So, in case you’ve been worrying about it, the proper response to a writer baring her soul is
“Wow, you’ve really made me:
c) Fall asleep
d) Want to kill you.”
What not to say: “Are you sure you’re not making this all up?” Or “Or I feel so sad you feel this way.” Or “Tell me about your body parts.”
If I wanted to feel ashamed about my life choices, questioned about my truthfulness and morals, or have my body poked at and put on display like an exhibit in a freak show, I wouldn’t write stories. I’d build a time machine and go back to my childhood—and if you were there, too, I’d punch you in the face.
Lisa Sinnett, in spite of being deeply flawed, vulnerable and truthful, manages to hold down a full time job teaching high school Spanish in Hamtramck, Michigan, while maintaining close relationships with her family and working on her upcoming memoir-novel, Dispatches from Detroit.
28 pages of excellence. 5″ x 7″ sweet size means it fits in your purse. Guaranteed to make you feel less anxious with regular coloring—or your money back!
Ships to you on November 30th.
$7 includes postage. U.S. Shipping only.
$9 includes shipping to CANADA.
“You know that feeling when you crack open a brand new book and just by reading the first paragraph you can tell you’re about to go on a transformative journey? The kind of book that grabs you by the hand and says, hold on, we’ve got important work to do? A story that, at the risk of sounding very cliche because the word “witches” is, after all, in the title — leaves you spellbound? We Were Witchesby Ariel Gore is that book. Released in September by Feminist Press, it is everything you didn’t know you were allowed to want in a narrative.”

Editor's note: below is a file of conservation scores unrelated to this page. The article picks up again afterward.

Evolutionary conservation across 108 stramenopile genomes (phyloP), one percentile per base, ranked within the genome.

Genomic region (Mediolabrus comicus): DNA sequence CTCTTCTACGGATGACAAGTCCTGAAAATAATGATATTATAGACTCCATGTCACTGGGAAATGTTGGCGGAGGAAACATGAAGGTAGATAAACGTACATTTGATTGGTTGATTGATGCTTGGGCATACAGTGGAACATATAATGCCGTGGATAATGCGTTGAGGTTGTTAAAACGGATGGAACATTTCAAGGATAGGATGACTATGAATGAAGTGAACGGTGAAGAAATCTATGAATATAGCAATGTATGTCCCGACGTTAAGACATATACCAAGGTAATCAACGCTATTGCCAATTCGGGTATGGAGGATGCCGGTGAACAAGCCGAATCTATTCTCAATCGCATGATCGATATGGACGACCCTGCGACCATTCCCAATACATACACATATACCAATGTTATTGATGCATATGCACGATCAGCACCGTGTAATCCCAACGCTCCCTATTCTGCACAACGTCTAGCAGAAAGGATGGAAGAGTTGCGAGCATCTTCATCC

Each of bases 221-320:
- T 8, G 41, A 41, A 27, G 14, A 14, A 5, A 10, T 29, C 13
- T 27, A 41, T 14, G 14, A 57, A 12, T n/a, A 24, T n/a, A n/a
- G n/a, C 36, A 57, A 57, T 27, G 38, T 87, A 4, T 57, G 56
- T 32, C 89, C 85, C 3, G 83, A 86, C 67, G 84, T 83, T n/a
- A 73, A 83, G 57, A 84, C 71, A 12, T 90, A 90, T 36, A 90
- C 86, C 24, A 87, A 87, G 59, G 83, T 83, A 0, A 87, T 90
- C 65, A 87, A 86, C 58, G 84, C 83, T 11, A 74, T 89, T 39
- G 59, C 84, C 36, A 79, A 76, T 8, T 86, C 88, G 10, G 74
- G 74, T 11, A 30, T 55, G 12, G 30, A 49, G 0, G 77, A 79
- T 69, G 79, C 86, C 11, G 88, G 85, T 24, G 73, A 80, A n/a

Now you can get signed copies of Ariel Gore’s new novel, We Were Witches, direct from The Literary Kitchen. $18 includes postage & your own spell book! U.S. SHIPPING ONLY.
Canadian readers! I need an extra $2 to ship to you. Thank you for your support!
Wake up and write! Now you can subscribe to the Literary Kitchen for weekly writing prompts from Ariel Gore. You’ll get a new writing assignment / writing prompt emailed to you every Saturday morning. Easy and affordable way to keep your writing practice fresh. $5 a month. Cancel any time.
“Forget Freytag’s Pyramid (of predictable male prose)—behold Gore’s upside down triangle (of fierce feminist narrative)! We Were Witches is its own genre, in its own canon.”
—Kate Schatz, author of Rad American Women A-Z
“Ariel Gore’s We Were Witches is one woman’s body refusing to become property, refusing to be overwritten by law or traditions, one woman’s body cutting open a hole in culture so that actual bodies might emerge. A triumphant body story. A singularly spectacular siren song.”
Out now from The Feminist Press & available from your favorite bookseller.
Sometimes we get requests for scholarships for Ariel Gore’s online and in-person writing workshops. Use this button if you’d like to donate to the scholarship fund! Feel free to make a note if you want your donation to support a writer in a particular circumstance or community, or go toward a specific class, and note if you’d like your donation to be anonymous.